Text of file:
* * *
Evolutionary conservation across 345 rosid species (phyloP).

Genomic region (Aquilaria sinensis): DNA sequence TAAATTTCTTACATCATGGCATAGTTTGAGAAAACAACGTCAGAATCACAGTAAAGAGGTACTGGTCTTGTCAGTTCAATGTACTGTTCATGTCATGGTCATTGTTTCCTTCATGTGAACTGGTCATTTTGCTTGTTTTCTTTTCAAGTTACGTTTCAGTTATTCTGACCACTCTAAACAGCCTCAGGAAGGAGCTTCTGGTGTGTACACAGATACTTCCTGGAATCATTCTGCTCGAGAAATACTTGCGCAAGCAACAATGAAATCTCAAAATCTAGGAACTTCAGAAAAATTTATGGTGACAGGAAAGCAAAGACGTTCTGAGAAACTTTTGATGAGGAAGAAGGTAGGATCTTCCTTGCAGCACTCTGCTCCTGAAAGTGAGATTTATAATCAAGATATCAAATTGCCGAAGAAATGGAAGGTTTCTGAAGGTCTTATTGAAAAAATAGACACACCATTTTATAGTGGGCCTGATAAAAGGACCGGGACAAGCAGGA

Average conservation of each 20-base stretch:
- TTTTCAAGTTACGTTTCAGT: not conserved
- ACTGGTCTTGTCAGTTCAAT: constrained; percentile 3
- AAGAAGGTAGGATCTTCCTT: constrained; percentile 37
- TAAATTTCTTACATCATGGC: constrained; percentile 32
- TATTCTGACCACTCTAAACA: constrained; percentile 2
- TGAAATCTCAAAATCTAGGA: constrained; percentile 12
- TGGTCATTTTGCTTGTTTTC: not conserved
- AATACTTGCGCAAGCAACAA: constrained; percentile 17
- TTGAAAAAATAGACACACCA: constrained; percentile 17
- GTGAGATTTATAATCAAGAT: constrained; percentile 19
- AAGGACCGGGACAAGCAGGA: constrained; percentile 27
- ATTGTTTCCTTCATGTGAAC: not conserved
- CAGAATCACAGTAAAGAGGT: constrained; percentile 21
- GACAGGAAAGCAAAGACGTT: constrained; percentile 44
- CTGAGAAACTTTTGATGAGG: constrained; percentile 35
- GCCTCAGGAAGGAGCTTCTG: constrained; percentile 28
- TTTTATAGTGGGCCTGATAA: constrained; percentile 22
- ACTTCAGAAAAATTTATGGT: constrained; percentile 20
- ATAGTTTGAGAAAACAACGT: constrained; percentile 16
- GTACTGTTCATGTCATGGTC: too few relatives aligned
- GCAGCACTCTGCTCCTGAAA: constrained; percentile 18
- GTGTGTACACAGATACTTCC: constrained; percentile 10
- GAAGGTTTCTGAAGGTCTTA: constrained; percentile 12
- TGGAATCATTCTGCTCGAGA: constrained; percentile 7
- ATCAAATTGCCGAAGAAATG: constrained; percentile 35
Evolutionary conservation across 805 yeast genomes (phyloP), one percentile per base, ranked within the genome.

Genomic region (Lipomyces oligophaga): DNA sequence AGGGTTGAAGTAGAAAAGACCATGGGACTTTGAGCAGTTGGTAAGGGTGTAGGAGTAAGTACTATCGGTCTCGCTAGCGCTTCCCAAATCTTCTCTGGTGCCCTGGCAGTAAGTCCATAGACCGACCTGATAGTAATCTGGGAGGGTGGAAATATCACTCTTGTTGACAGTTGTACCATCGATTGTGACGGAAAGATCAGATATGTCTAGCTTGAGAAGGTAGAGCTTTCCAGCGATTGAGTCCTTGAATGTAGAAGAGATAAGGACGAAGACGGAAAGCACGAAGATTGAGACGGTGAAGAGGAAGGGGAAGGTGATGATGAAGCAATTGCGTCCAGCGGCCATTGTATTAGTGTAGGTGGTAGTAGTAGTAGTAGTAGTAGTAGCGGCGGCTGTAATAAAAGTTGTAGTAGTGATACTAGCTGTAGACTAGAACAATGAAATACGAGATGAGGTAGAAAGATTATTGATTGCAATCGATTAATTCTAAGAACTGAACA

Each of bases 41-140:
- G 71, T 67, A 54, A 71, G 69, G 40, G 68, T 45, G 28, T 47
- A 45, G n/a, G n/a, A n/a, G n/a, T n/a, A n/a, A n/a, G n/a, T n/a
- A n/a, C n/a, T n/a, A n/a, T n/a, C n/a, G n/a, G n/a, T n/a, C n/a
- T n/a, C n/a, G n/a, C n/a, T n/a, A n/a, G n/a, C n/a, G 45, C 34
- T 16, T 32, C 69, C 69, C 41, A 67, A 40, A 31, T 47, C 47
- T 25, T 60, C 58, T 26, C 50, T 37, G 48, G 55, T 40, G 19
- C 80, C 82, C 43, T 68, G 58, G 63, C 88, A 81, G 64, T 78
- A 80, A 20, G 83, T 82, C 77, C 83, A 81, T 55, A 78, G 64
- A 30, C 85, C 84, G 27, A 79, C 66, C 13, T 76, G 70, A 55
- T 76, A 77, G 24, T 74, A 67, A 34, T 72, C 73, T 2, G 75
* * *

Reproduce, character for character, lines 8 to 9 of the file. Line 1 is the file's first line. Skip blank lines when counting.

- TATTCTGACCACTCTAAACA: constrained; percentile 2
- TGAAATCTCAAAATCTAGGA: constrained; percentile 12